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Police lieutenant confirmed he put his 3-year-old son in jail cell for struggling with potty training

Lt. Michael Schoenbrod said he and Det. Sgt. Jessica Long put their 3-year-old in a jail cell on back-to-back days over potty training challenges. (Image: Daytona Beach Shores Public Safety Department)

Lt. Michael Schoenbrod said he and Det. Sgt. Jessica Long put their 3-year-old in a jail cell on back-to-back days over potty training challenges. (Image: Daytona Beach Shores Public Safety Department)

A police lieutenant in Daytona Beach Shores, Florida, admitted to an investigator for the state’s Department of Children and Families that he and the child’s mother put their 3-year-old son in a jail cell on back-to-back days because the child was having trouble with potty training.

He said he told his son that he was a cop and that he takes bad boys to jail who don’t follow the law, according to a video shared with Law&Crime on Thursday.

“So that’s what I did. I said, ‘You know, you’re not following the rules. Let go to jail,'” said Lt. Michael Schoenbrod of the Daytona Beach Shores Public Safety Department in footage dated Oct. 27, 2022. He also acknowledged handcuffing the child.

The jail incidents took place on Oct. 5 and 6, according to The Dayton Beach News-Journal. Schoenbrod said that the child’s mother (identified by the outlet as Det. Sgt. Jessica Long) did it on the first day. She only did it for perhaps three or five minutes, he said. The caseworker discussed an allegation that the mother rubbed feces on the child’s face. Schoenbrod denied that, saying he did not know where the claim came from.

“That’s absolutely disgusting,” he said.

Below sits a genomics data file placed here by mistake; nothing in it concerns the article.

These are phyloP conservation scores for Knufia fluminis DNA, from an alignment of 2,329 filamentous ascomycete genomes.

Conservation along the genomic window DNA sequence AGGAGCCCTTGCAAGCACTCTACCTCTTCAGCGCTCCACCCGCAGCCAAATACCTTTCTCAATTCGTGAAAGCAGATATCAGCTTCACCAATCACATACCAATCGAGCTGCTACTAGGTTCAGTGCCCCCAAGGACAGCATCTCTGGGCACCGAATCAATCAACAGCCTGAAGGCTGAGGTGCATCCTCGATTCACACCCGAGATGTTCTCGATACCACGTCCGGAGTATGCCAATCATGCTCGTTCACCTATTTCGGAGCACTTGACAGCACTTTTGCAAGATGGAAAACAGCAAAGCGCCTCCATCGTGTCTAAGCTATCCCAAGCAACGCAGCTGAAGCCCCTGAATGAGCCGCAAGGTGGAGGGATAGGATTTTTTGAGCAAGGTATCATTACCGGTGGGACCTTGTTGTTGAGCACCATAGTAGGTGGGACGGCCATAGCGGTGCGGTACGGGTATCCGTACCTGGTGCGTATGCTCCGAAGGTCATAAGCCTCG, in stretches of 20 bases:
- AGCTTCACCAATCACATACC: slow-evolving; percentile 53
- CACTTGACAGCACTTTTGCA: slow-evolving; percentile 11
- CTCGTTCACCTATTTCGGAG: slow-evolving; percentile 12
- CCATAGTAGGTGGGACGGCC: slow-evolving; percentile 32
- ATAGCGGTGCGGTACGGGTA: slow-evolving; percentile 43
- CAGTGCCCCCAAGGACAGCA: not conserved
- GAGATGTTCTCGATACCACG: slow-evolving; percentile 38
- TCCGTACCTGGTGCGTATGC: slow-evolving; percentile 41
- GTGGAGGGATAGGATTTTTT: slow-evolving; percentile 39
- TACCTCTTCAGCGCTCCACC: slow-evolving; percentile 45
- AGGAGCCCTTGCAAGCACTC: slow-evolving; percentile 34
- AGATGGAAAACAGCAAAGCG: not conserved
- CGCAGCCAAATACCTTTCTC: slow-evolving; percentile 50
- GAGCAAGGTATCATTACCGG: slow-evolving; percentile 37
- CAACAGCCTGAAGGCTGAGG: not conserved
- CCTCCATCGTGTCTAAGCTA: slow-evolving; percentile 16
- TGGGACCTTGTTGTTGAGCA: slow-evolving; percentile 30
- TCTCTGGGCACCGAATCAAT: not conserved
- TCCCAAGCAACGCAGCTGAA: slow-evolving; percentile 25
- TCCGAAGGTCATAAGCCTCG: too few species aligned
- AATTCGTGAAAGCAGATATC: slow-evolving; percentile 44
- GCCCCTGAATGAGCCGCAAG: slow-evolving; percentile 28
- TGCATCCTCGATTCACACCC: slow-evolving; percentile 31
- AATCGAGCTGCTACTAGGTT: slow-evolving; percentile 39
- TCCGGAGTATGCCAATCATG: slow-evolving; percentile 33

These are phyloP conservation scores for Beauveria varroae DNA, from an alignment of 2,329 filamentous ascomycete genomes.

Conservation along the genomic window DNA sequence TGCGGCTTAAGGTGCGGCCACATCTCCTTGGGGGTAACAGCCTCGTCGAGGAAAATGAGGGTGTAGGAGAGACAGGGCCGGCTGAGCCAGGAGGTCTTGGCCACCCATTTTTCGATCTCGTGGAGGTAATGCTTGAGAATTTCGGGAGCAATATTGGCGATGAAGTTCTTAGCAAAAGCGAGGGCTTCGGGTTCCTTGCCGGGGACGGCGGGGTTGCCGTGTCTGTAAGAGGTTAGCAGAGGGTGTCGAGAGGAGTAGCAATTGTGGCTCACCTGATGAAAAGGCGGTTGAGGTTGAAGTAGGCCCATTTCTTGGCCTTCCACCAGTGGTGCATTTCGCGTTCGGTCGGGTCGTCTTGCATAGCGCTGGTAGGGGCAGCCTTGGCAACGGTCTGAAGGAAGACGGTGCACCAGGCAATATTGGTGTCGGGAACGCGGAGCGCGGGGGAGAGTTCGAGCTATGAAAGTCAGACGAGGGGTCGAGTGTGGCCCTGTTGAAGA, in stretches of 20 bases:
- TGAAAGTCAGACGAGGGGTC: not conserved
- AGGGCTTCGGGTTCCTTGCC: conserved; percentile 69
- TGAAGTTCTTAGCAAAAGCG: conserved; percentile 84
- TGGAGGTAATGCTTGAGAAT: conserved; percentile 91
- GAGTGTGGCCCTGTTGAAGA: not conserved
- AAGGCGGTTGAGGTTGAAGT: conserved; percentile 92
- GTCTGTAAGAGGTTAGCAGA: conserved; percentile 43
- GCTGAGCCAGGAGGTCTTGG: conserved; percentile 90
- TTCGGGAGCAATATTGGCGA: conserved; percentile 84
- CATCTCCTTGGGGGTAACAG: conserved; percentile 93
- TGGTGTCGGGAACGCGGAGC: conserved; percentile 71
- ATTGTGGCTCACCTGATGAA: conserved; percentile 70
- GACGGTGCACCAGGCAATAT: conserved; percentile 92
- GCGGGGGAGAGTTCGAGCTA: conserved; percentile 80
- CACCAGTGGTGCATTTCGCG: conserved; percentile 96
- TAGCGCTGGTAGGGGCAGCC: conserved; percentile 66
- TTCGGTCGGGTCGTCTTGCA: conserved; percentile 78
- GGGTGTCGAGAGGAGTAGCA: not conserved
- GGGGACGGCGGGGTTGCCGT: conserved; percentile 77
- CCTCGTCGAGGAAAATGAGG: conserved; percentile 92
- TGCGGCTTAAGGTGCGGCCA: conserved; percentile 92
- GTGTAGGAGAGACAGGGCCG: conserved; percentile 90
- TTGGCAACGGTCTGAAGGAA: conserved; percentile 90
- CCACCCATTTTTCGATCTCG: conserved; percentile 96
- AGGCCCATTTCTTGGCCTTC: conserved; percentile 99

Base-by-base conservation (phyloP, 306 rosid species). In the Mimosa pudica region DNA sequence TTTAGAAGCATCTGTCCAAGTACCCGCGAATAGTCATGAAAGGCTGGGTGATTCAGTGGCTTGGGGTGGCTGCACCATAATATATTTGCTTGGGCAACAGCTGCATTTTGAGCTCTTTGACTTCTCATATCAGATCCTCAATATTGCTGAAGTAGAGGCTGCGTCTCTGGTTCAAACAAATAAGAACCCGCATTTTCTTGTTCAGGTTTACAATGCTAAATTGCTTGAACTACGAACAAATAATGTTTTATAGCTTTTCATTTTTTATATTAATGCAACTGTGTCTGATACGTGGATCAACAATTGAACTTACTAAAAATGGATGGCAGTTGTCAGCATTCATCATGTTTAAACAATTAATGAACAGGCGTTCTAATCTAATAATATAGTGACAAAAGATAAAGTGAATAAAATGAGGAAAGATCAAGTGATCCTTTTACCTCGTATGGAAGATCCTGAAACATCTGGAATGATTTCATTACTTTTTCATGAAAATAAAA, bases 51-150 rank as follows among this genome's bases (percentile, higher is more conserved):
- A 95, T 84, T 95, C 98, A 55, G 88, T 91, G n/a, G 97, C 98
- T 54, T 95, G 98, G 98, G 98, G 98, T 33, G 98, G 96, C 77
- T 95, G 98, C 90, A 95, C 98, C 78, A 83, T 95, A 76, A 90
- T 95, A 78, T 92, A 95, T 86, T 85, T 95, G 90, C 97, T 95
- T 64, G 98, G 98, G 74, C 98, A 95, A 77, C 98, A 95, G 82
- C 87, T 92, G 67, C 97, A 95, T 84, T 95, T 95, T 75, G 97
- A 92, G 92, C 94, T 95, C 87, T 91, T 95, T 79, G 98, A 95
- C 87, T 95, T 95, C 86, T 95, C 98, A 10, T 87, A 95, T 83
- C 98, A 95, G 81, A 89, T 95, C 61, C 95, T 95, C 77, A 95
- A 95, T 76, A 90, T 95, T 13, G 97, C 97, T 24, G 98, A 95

Schoenbrod said that the boy had to be potty trained by 3 to be able to go to a certain facility (apparently a preschool or the like). By the time of the early October incident, the child’s struggles continued. Schoenbrod said he took his son to jail on the second day because the potty troubles continued. Contrary to another allegation that parents left their son at the jail by himself, he maintained that he had eyes on his child the entire time. He said he never left his son unaccompanied. Before placing the child in the cell, he checked for contraband in the space, he said.

Schoenbrod confirmed handcuffing the child, saying he did it on the front and not the back.

He said it was all effective, and the younger boy now potty trains correctly.

“He was crying,” he said. “He was getting the response I expected from him.”

Mimicking his son crying, Schoenbrod said his son promised never to poop in his pants again.

The video, which is from the body camera of a Volusia County deputy who escorted the DCF investigator, is often pixelated for what is presumably privacy reasons. The child-in-question can be heard entering the room and cheerfully announcing that he just pooped in the potty.

Schoenbrod discussed disciplining an older son in similar fashion years before. He learned from a teacher about the boy, then 4, hitting a girl. According to Schoenbrod, the older son confirmed that.

“Okay, you know daddy puts guys who hit girls in jail, right?” he said.

“Yeah,” the boy said.

“So let’s go to the jail.”

He watched the boy, then 4, in the jail, he said. The boy cried. The child now said that he would never do anything like that again, according to Schoenbrod.

“It was effective,” he said.

More Law&Crime Coverage: Former police chief and later chief deputy sentenced for punching compliant arrestees in the face while they were handcuffed

The results of a reported professional standards investigation against Schoenbrod and Long are unclear.

Tammy Marzik, a public information officer for the city of Daytona Beach Shores declined to comment, citing “a non-public court order entered without notice on March 24, 2023.”

The parents’ attorney, Michael Lambert, did not respond to Law&Crime’s request for comment.

“The Department conducts investigations concerning all allegations of abuse, neglect or abandonment,” Tori Cuddy, Northwest Region Communications Director for the Florida Department of Children and Families, told Law&Crime in an email. “The Department is working with law enforcement, and all other information regarding investigations is confidential per section 39.202, Florida Statutes.”

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